From Observations to Insights: Principles of Qualitative Data Collection and Analysis


I am posting this to complement a research panel I was a part of today, which focused on analyzing qualitative data and producing actionable insights.  I wanted a persistent resource that people interested in qualitative research could turn to and use to learn more. I link to a few resources throughout this post.

I break this down into five parts: 1) Five qualities of great qualitative researchers; 2) Principles and metaphors guiding data analysis; 3) Techniques and frameworks for data analysis; 4) Deliverables; 5) Presenting findings. Each of these could be a book on their own, but I try to summarize these with metaphors and examples. Some of the books I list here are great resources for further information. I am also happy to point people in specific directions for further reading, so don't hesitate to reach out with questions as well! 

5 qualities of great researchers

1.     Be Ethical.

Working with people is a privilege, and we should treat their information ethically and responsibly. This means gaining informed consent, protecting their data, minimizing harm, and promoting well-being. These goals are not only in the best interest of your users, but also the long-term success of your company or client. These must be considered from the beginning stages of planning a project, and sometimes this means setting up boundaries for clients regarding access to confidential information gathered from participants, especially in situations where you do in-house, organizational research.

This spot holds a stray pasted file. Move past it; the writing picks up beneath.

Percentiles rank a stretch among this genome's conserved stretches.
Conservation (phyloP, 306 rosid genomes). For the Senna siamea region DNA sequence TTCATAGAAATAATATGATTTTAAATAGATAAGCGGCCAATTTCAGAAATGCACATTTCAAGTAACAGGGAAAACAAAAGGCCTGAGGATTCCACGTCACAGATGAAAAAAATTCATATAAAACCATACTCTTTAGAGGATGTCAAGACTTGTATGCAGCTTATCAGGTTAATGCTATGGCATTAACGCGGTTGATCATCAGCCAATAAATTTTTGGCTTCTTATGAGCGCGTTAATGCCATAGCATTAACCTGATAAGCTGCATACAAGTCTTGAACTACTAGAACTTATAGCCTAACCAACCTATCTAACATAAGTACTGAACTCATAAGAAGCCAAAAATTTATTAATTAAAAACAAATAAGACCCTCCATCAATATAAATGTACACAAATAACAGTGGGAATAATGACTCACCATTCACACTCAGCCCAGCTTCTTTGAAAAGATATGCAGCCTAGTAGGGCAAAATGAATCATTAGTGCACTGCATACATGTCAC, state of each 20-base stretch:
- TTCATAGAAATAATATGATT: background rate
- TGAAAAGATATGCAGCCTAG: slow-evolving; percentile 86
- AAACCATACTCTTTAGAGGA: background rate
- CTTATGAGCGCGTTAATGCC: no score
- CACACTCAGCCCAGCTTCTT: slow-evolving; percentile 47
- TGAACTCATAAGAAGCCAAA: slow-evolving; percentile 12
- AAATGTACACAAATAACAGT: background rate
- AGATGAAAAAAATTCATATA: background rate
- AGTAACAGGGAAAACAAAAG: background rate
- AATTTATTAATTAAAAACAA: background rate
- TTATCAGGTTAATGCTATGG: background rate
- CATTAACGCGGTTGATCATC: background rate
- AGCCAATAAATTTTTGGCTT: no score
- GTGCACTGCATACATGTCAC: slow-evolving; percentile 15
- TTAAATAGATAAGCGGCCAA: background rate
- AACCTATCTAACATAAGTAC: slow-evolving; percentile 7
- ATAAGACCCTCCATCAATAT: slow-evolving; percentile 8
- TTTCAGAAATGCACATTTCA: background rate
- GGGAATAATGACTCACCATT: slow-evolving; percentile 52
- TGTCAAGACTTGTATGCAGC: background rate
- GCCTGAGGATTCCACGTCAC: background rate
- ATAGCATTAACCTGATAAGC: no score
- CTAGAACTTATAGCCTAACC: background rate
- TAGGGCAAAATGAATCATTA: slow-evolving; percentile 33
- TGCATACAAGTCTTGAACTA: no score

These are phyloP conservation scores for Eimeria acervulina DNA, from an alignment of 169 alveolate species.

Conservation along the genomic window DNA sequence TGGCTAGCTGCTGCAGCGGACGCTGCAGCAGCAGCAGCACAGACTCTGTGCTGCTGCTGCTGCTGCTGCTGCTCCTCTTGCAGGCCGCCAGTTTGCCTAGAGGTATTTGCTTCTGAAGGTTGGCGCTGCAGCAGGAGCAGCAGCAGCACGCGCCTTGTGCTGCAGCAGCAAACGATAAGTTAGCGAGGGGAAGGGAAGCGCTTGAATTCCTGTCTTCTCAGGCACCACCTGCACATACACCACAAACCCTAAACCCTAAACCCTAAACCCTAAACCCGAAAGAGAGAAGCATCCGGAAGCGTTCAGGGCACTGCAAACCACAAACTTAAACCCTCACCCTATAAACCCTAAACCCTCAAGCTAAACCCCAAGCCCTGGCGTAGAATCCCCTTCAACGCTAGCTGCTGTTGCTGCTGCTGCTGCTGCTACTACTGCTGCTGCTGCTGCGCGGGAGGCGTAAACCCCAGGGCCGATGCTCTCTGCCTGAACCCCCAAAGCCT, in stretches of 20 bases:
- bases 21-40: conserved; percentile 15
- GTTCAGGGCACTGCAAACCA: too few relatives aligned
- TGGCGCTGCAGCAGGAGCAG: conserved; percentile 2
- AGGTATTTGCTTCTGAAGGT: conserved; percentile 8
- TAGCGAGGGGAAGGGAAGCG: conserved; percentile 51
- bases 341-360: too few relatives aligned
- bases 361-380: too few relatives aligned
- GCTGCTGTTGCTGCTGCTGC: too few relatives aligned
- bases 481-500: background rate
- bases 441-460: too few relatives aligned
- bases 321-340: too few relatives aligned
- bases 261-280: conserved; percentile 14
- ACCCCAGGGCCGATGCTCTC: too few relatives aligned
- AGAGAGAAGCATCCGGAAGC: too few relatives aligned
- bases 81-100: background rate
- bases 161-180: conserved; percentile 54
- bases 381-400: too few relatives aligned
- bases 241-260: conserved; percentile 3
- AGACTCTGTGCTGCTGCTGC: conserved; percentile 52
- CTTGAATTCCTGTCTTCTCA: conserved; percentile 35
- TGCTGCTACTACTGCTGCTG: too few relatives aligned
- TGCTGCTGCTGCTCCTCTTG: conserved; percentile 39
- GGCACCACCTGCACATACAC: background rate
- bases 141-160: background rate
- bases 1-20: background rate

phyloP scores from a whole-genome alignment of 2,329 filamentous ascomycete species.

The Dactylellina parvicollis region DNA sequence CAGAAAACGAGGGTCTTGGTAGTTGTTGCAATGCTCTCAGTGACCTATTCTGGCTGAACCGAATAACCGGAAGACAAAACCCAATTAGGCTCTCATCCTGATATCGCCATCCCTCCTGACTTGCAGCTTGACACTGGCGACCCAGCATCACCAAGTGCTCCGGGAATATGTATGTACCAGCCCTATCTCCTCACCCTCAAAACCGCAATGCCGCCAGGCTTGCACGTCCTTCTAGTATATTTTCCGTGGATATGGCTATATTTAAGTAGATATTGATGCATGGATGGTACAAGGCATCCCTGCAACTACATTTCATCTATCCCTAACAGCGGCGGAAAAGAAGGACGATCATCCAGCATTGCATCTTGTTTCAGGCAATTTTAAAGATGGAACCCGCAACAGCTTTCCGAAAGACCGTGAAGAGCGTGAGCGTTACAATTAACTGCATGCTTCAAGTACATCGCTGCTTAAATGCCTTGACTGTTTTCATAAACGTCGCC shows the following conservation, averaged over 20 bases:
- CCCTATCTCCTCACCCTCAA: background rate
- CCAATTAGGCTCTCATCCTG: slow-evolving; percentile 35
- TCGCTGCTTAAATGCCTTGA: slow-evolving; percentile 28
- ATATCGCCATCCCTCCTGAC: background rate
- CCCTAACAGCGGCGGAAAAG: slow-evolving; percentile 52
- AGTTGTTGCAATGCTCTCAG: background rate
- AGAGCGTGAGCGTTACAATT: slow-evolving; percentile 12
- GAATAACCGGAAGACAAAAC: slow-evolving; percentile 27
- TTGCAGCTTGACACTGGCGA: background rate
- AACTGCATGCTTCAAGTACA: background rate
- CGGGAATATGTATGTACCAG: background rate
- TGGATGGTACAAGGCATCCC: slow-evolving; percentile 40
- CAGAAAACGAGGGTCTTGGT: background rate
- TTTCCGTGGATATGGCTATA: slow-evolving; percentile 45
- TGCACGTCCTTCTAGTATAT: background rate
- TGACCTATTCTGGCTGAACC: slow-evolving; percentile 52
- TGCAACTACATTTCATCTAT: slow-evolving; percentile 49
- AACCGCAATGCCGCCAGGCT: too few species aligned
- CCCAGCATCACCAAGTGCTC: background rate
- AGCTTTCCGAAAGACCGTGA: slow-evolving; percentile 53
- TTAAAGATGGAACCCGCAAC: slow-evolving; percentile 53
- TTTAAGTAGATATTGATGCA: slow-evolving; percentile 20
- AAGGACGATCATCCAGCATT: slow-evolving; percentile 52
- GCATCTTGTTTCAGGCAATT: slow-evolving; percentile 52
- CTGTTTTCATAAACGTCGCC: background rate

2.     Be Reflective.

 Writing does not come after analysis, it is analysis, and it is a process of reflectionWrite about your emerging insights using memos and jottings. Writing out your thoughts and how the patterns and themes connect is the most concrete way to make sense of your data. Writing is the process of creating order out of chaos, and qualitative data can feel both overwhelming and chaotic early on. Writing about what you see as you analyze your data will help you gain insights from it. This includes being honest and critical of your data, who your audience is, and how it connects back with your objectives.